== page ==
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Powering Singapore's 5G future

5G mobile networks are set to be launched in Singapore by 2020, making the country a frontrunner in the adoption of the next technological revolution in connectivity and wireless mobile networks, after 4G LTE.

The impending rollout has led to much discussion about the applications and future of the technology. 5G networks are expected to offer speeds that are up to 20 times faster than current 4G technologies, opening the door to new possibilities such as seamless access to virtual reality content, wider use of autonomous vehicles, cloud gaming and much more.

Going beyond the consumer applications, Singapore has recognised the role that 5G can play in propelling the development of infrastructure and fast-tracking the goal of becoming a Smart Nation. It is clear that 5G technology and networks will be a critical part of Singapore's digital economy.

The government also announced a S$40 million investment towards 5G innovation. The Infocomm Media Development Authority (IMDA) identified six strategic clusters for early adoption trials - maritime operations, urban mobility, smart estates management, smart manufacturing, as well as government and consumer applications.

While faster speed is often identified as the key benefit of 5G networks, consistency and reliability are just as important to further productivity, innovation and efficiency among these and other strategic applications of 5G.

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Imagine a surgeon performing surgery remotely via robotic arms - it is crucial for each movement made by the surgeon to be echoed in real time through the device. Of course, network speed is critical, but faster speeds do not circumvent the possibility of jitter, a fluctuation in network latency caused by congestion or route changes, which could well be the difference between life and death for the patient.

Much like the scenario painted above, jitter can be detrimental to a wide range of industries that require processes to be carried out like clockwork. For instance, autonomous vehicles that cannot hit the brakes on time or firefighters not being able to attain the delivery of critical water supply at a crucial moment when fighting fires remotely.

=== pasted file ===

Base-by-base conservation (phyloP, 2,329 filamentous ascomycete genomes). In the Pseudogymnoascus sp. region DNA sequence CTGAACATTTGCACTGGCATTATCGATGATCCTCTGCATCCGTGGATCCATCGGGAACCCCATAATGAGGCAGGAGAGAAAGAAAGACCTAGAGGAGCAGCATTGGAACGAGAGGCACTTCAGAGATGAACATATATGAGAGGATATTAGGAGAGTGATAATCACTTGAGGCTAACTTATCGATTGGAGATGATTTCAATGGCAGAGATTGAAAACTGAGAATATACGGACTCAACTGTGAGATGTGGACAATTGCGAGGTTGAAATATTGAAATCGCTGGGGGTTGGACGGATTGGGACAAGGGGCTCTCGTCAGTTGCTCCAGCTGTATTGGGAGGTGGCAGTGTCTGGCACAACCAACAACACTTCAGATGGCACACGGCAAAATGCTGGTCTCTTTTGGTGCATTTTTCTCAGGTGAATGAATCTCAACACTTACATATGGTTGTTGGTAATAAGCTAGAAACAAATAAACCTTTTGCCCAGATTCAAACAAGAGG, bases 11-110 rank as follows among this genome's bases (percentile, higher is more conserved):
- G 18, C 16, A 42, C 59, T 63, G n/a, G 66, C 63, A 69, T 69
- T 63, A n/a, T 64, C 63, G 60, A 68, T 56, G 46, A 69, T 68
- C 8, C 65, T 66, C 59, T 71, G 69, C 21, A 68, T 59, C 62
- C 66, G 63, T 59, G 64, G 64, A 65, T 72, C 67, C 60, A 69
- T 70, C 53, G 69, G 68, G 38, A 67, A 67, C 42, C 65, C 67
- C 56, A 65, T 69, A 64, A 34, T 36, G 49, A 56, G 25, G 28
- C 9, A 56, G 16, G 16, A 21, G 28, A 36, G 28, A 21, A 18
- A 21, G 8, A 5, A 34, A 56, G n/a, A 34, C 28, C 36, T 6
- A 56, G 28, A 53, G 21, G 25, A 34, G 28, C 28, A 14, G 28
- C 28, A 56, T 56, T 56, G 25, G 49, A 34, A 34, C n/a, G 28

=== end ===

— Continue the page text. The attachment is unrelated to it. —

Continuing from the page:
Therefore it will be crucial for Singapore to invest in both its data and network infrastructure to ensure consistency and reliability in the application of 5G networks.


With more than 75 billion devices predicted to be connected to the Internet by 2025, there will be an exponential increase in data generated, leading to the need for more capacity to transmit that data reliably and consistently, especially when it comes to industrial and civil 5G applications. This will demand significant and rapid action. Singapore will need to invest in expansive, flexible data platforms that support its infrastructural requirements in the era of 5G and beyond.

The key to powering a 5G future lies in data centres. Data centres that are closer to end-users offer a low-latency, high-reliability infrastructural platform that provides hyperscale capabilities to support data applications of any size.

While data centres from the past were focused on hosting large numbers of discrete computers, today's data centres are built around a common infrastructure in which application, storage, computing and communications capabilities can be instantly changed, as future requirements dictate. This flexibility allows data centres to support new requirements by increasingly functioning not as islands of availability and reliability, but as highly interconnected nodes in increasingly global networks that provide the engine room for Singapore's digital revolution.

A key example is Digital Realty's Digital Loyang II Data Centre. The new leading edge facility, projected to be fully operational by mid-2020, will be less than 25 km away from Singapore's central business district and will be in close proximity to the Changi North Cable landing station (a key sub-sea Internet landing station for Singapore). It is also strategically located adjacent to Digital Realty's other data centre in Loyang, Digital Loyang I, creating a Connected Campus that offers low latency and highly reliable uptime.

Although it is still too early to fully ascertain what Singapore's 5G future will look like, what is certain is the explosion of data that will follow the rollout of the technology. To ensure its position as a leader in 5G, Singapore will need to look towards data and network platforms with more capacity that ensure reliable, consistent, and near-instantaneous speeds.

  • The writer is managing director, Asia-Pacific, at Digital Realty

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